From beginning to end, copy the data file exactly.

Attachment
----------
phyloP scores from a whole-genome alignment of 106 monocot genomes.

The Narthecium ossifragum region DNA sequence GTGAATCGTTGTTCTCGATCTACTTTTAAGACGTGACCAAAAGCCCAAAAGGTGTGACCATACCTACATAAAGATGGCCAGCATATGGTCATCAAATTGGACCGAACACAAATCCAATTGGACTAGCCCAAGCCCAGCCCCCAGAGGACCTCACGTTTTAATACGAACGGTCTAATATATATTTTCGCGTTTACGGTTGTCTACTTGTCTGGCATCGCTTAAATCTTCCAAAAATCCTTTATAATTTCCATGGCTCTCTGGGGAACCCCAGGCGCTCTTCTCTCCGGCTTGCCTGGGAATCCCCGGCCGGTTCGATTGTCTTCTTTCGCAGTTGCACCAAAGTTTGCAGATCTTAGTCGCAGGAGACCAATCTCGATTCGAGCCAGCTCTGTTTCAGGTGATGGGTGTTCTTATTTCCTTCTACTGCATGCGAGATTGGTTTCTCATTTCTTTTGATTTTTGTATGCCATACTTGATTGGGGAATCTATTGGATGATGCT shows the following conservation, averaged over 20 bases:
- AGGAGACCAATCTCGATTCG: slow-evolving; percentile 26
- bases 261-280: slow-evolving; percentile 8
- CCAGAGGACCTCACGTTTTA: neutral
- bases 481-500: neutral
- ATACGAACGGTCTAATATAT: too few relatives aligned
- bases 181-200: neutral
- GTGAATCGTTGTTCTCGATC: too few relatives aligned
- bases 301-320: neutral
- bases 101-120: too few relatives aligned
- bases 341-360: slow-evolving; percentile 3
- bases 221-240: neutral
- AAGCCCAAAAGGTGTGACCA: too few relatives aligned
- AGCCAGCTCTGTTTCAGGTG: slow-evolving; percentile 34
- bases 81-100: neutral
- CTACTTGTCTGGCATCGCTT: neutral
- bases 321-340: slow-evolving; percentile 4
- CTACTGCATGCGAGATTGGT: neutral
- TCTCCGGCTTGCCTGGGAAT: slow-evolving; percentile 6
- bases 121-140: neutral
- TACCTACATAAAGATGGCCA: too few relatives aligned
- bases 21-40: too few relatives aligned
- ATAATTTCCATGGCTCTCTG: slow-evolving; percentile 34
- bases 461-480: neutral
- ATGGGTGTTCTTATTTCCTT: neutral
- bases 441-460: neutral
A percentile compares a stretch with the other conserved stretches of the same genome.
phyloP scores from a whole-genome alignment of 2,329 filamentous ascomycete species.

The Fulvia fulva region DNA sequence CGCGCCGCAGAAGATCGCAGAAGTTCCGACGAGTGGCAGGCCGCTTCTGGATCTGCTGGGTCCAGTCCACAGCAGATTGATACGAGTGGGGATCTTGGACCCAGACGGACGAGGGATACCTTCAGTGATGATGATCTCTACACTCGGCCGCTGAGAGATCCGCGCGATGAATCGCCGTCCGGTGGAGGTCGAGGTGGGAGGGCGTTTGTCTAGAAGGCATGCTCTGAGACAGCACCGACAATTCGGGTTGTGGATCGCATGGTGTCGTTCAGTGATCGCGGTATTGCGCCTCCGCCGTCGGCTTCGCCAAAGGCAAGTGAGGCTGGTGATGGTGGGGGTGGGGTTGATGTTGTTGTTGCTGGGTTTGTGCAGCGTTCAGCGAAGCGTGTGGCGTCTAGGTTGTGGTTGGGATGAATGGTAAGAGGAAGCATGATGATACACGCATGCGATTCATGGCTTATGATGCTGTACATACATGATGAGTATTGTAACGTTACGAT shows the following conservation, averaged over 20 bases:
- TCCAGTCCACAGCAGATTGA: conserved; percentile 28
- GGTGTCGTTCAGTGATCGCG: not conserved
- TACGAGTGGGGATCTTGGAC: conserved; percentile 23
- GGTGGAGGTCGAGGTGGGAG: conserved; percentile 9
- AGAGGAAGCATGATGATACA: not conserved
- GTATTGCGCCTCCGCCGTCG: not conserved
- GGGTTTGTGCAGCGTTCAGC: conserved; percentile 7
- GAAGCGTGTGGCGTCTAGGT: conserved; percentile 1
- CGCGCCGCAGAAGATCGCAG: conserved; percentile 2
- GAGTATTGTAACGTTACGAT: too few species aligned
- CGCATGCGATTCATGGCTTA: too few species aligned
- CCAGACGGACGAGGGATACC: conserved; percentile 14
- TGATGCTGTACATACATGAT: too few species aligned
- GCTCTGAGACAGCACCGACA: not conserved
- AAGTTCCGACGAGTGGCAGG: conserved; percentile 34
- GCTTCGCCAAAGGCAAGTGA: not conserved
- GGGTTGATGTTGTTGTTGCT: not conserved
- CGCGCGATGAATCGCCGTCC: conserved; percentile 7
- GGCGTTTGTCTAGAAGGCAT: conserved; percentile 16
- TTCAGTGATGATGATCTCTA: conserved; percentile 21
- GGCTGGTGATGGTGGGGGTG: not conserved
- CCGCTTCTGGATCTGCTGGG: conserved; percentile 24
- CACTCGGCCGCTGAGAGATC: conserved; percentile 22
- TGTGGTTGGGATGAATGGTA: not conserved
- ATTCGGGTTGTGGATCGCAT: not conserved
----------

phyloP scores from a whole-genome alignment of 106 monocot genomes.

The Narthecium ossifragum region DNA sequence GTGAATCGTTGTTCTCGATCTACTTTTAAGACGTGACCAAAAGCCCAAAAGGTGTGACCATACCTACATAAAGATGGCCAGCATATGGTCATCAAATTGGACCGAACACAAATCCAATTGGACTAGCCCAAGCCCAGCCCCCAGAGGACCTCACGTTTTAATACGAACGGTCTAATATATATTTTCGCGTTTACGGTTGTCTACTTGTCTGGCATCGCTTAAATCTTCCAAAAATCCTTTATAATTTCCATGGCTCTCTGGGGAACCCCAGGCGCTCTTCTCTCCGGCTTGCCTGGGAATCCCCGGCCGGTTCGATTGTCTTCTTTCGCAGTTGCACCAAAGTTTGCAGATCTTAGTCGCAGGAGACCAATCTCGATTCGAGCCAGCTCTGTTTCAGGTGATGGGTGTTCTTATTTCCTTCTACTGCATGCGAGATTGGTTTCTCATTTCTTTTGATTTTTGTATGCCATACTTGATTGGGGAATCTATTGGATGATGCT shows the following conservation, averaged over 20 bases:
- AGGAGACCAATCTCGATTCG: slow-evolving; percentile 26
- bases 261-280: slow-evolving; percentile 8
- CCAGAGGACCTCACGTTTTA: neutral
- bases 481-500: neutral
- ATACGAACGGTCTAATATAT: too few relatives aligned
- bases 181-200: neutral
- GTGAATCGTTGTTCTCGATC: too few relatives aligned
- bases 301-320: neutral
- bases 101-120: too few relatives aligned
- bases 341-360: slow-evolving; percentile 3
- bases 221-240: neutral
- AAGCCCAAAAGGTGTGACCA: too few relatives aligned
- AGCCAGCTCTGTTTCAGGTG: slow-evolving; percentile 34
- bases 81-100: neutral
- CTACTTGTCTGGCATCGCTT: neutral
- bases 321-340: slow-evolving; percentile 4
- CTACTGCATGCGAGATTGGT: neutral
- TCTCCGGCTTGCCTGGGAAT: slow-evolving; percentile 6
- bases 121-140: neutral
- TACCTACATAAAGATGGCCA: too few relatives aligned
- bases 21-40: too few relatives aligned
- ATAATTTCCATGGCTCTCTG: slow-evolving; percentile 34
- bases 461-480: neutral
- ATGGGTGTTCTTATTTCCTT: neutral
- bases 441-460: neutral
A percentile compares a stretch with the other conserved stretches of the same genome.
phyloP scores from a whole-genome alignment of 2,329 filamentous ascomycete species.

The Fulvia fulva region DNA sequence CGCGCCGCAGAAGATCGCAGAAGTTCCGACGAGTGGCAGGCCGCTTCTGGATCTGCTGGGTCCAGTCCACAGCAGATTGATACGAGTGGGGATCTTGGACCCAGACGGACGAGGGATACCTTCAGTGATGATGATCTCTACACTCGGCCGCTGAGAGATCCGCGCGATGAATCGCCGTCCGGTGGAGGTCGAGGTGGGAGGGCGTTTGTCTAGAAGGCATGCTCTGAGACAGCACCGACAATTCGGGTTGTGGATCGCATGGTGTCGTTCAGTGATCGCGGTATTGCGCCTCCGCCGTCGGCTTCGCCAAAGGCAAGTGAGGCTGGTGATGGTGGGGGTGGGGTTGATGTTGTTGTTGCTGGGTTTGTGCAGCGTTCAGCGAAGCGTGTGGCGTCTAGGTTGTGGTTGGGATGAATGGTAAGAGGAAGCATGATGATACACGCATGCGATTCATGGCTTATGATGCTGTACATACATGATGAGTATTGTAACGTTACGAT shows the following conservation, averaged over 20 bases:
- TCCAGTCCACAGCAGATTGA: conserved; percentile 28
- GGTGTCGTTCAGTGATCGCG: not conserved
- TACGAGTGGGGATCTTGGAC: conserved; percentile 23
- GGTGGAGGTCGAGGTGGGAG: conserved; percentile 9
- AGAGGAAGCATGATGATACA: not conserved
- GTATTGCGCCTCCGCCGTCG: not conserved
- GGGTTTGTGCAGCGTTCAGC: conserved; percentile 7
- GAAGCGTGTGGCGTCTAGGT: conserved; percentile 1
- CGCGCCGCAGAAGATCGCAG: conserved; percentile 2
- GAGTATTGTAACGTTACGAT: too few species aligned
- CGCATGCGATTCATGGCTTA: too few species aligned
- CCAGACGGACGAGGGATACC: conserved; percentile 14
- TGATGCTGTACATACATGAT: too few species aligned
- GCTCTGAGACAGCACCGACA: not conserved
- AAGTTCCGACGAGTGGCAGG: conserved; percentile 34
- GCTTCGCCAAAGGCAAGTGA: not conserved
- GGGTTGATGTTGTTGTTGCT: not conserved
- CGCGCGATGAATCGCCGTCC: conserved; percentile 7
- GGCGTTTGTCTAGAAGGCAT: conserved; percentile 16
- TTCAGTGATGATGATCTCTA: conserved; percentile 21
- GGCTGGTGATGGTGGGGGTG: not conserved
- CCGCTTCTGGATCTGCTGGG: conserved; percentile 24
- CACTCGGCCGCTGAGAGATC: conserved; percentile 22
- TGTGGTTGGGATGAATGGTA: not conserved
- ATTCGGGTTGTGGATCGCAT: not conserved